XYZ needs two drive letters, letter “F” is available, etc.

by Michael Smith

A message similar to this many have been getting when inserting hardware encrypted USB drives into PCs running Windows XP ever since around April 2008.

This happened to me with a Sandisk Cruzer Enterprise and, as readers may recall, I hence assumed that the stick was broken, especially as the Blockmaster Safestick kand the Stealth MXP devices from MXI performed perfectly.

However, having recently come to test a Kingston Data Traveler Black Box the same happened on the XP machine. Oops!

It turns out that the Cruzer Stick is NOT broken and nor is or was the DTBB. Both use an executable with which Windows XP has an issue ever since a patch that was installed by most users around April 2008. Microsoft has a hotfix on its website that is supposed too cure this but, alas, it does not on my system.

When the issue occurred with the DTBB I called Kingston and one of their engineers kindly directed me to the hotfix which, as I said, does not fix things on my system. The whys and wherefores as to the lack of fix beats me.

Prior to Adriane, the engineer of Kingston, coming back to me with the link to Microsoft I had successfully set up the DTBB on an old Windows 2000 system and it was a faster set up than I have seen on XP. This does, obviously, brings to mind the question as to why MS every changed from WIN2000.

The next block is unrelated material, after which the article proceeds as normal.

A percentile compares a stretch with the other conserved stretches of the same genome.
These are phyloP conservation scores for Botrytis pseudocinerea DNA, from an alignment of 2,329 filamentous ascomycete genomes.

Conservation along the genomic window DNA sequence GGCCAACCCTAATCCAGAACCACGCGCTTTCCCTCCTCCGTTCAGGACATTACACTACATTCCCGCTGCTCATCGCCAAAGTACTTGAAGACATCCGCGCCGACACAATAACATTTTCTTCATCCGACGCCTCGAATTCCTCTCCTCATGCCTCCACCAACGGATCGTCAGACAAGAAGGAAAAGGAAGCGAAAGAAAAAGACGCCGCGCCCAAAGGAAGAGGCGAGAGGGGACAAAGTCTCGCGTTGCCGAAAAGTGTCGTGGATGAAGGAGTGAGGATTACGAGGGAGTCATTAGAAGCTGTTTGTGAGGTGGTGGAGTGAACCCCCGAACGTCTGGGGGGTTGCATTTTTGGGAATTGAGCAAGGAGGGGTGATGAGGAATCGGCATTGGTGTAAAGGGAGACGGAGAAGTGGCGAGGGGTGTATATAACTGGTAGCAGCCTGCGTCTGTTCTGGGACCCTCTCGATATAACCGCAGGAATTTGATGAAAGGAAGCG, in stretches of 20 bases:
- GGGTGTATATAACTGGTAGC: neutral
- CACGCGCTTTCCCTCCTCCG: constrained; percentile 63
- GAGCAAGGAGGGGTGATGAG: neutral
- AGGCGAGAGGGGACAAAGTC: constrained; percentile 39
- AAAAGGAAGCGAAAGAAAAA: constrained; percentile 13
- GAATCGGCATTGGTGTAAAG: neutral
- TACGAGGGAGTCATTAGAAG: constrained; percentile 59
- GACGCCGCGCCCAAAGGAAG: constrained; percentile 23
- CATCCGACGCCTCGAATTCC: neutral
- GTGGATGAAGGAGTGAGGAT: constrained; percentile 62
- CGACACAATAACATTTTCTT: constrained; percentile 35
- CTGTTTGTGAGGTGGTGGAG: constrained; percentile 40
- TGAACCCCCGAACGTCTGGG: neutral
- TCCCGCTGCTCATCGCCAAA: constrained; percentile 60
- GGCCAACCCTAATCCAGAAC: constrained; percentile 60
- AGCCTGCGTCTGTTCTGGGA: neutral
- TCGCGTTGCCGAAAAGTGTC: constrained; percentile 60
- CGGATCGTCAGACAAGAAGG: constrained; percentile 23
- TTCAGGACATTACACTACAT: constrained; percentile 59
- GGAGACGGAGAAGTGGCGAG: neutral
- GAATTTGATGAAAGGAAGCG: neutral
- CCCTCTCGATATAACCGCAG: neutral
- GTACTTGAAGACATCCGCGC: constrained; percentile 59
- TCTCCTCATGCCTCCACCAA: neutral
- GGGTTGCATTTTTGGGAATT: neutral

I have also tested the DTBB on an XP system that belongs to a local authority and there is no issue with that one.

In the meantime I have also gotten myself a new laptop with Windows Vista installed and no problem with the DTBB and also, after finally finding it my desk drawer again, neither with the Sandisk Cruzer Enterprise.

I must say, and I am not too proud to do so, that I do owe Sandisk an appology as regards to the Cruzer stick as it is not broken and the issue lies wholly with Microsoft and one of their patches.

I have tried uninstalling the patches and could do that with all but one which was installed around April time; one patch cannot be uninstalled and I assume that to be the culprit. Therefore, it can safely be assumed that all systems that have that patch and may have an issue with the hotfix not applying will not be able to run any drives that have one of the five or six executables to run the encryption programs.

It is not the sticks but a Windows update/patch that causes the issue. Once again my apologies to Sandisk and I hope that readers will come to understand, as did I, where the problem does lie.

While it is always being advised that one should always apply the patches to the system the more I am seeing as far as Windows is concerned the more I am concerned about this.

I have now more than once seen the problem caused by those patches and a fair number of years ago some computer experts, including those in IT security, advised me not to take each and every patch. Some even advised entirely against patching the OS and suggested to just keep all the security software up to date and to patch all other applications. Maybe I should have listened?

© M Smith (Veshengro), November 2008